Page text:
The documents in the new KochDocs.org archive include a relatively little-noticed column penned by fossil fuel industrialist Charles Koch for the Libertarian Review in August 1977, in which Charles, who had served as a member of President Carter’s energy task force in 1976, argued against Carter’s energy policy, writing that the “only ‘certainty’ to be associated with governmental planning is that it will not work, will tend to produce results opposite to those intended, and will doom any substantial private long-range planning in energy development.”

Within three years, the Energy Department had been established by federal law — and its abolishment had become a central plank of the Libertarian Party’s 1980 presidential campaign, which featured Ed Clark as its presidential candidate and Koch IndustriesDavid Koch as his running-mate. 

Web of Power: Cambridge Analytica and the Climate Science Denial Network Lobbying for Brexit and Trump

Read time: 6 mins
network map

It has been a heck of a few days in the spotlight for Cambridge Analytica — a ‘political consultancy’ that confesses it likes to operate in the shadows.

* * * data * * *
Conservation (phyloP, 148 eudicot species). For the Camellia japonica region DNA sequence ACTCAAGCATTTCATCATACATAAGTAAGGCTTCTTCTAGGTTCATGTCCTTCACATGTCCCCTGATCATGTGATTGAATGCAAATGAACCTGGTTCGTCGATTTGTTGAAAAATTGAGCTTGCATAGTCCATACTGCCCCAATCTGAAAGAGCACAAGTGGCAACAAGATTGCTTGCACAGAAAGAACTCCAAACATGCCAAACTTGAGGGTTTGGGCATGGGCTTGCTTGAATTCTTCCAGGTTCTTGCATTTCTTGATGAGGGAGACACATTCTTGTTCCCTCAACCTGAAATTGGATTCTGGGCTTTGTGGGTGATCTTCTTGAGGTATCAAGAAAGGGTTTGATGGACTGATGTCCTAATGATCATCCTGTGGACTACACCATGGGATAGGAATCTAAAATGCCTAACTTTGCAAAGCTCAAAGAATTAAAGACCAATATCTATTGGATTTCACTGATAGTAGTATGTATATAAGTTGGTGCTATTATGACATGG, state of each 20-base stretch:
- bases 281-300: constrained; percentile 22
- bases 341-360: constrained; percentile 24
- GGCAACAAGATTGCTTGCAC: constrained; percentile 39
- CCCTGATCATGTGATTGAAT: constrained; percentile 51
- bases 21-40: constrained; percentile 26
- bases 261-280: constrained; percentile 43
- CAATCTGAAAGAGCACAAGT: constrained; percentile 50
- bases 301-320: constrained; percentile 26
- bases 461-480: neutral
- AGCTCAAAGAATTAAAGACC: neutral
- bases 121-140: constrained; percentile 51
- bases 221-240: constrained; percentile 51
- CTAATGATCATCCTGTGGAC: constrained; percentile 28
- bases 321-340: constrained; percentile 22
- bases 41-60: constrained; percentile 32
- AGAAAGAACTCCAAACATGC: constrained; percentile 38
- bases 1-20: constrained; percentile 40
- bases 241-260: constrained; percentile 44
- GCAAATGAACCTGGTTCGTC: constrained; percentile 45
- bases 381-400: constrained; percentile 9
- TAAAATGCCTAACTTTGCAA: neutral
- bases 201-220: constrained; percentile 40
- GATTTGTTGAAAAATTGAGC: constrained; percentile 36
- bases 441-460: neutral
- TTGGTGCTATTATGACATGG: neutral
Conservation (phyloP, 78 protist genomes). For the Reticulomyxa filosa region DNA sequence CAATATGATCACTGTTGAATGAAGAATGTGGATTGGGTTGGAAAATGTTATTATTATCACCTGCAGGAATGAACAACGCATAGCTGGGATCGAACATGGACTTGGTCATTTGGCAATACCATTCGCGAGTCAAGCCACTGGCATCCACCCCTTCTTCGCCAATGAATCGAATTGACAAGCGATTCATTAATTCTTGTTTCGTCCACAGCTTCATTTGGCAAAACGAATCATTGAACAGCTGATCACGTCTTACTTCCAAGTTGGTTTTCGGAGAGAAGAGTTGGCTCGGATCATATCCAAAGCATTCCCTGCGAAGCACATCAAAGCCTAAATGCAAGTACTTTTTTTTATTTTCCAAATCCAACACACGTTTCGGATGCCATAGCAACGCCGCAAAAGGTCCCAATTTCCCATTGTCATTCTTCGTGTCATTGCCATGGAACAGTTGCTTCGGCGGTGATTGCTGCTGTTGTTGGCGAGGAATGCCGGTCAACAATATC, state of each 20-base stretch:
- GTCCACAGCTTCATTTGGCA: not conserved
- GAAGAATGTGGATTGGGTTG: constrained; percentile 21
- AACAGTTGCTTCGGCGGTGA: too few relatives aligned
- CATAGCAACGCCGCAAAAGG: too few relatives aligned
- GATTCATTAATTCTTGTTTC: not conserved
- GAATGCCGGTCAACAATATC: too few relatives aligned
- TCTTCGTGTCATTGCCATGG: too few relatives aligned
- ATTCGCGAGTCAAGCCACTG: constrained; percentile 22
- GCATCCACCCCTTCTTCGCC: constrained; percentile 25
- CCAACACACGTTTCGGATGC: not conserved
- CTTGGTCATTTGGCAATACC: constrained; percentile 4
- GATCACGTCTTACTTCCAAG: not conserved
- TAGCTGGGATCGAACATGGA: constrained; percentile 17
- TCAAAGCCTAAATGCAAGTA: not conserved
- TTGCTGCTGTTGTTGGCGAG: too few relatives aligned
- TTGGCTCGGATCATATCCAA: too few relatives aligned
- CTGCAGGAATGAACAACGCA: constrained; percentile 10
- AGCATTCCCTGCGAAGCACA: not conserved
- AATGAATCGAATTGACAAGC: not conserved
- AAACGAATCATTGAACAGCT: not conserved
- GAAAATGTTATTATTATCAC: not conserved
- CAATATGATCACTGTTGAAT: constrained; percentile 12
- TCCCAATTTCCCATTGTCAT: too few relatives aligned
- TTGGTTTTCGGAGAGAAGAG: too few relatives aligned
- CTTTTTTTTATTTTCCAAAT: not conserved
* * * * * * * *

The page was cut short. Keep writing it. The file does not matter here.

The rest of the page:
Revelations continue to emerge about its practices, including allegations of illegal use of Facebook data and corrupting foreign elections.

While the company denies any illegal behaviour, what we do know is that it has been behind seismic political shocks on both sides of the Atlantic: Brexit, and the election of Donald Trump.

Tied to those is a climate science denial agenda that seeks to slash regulation, and line the pockets of those with a vested interest in fossil fuels.

As Trump Unfurls Infrastructure Plan, Iowa Bill Seeks to Criminalize Pipeline Protests

Read time: 4 mins
People rally at Standing Rock to protest the Dakota Access pipeline in December 2016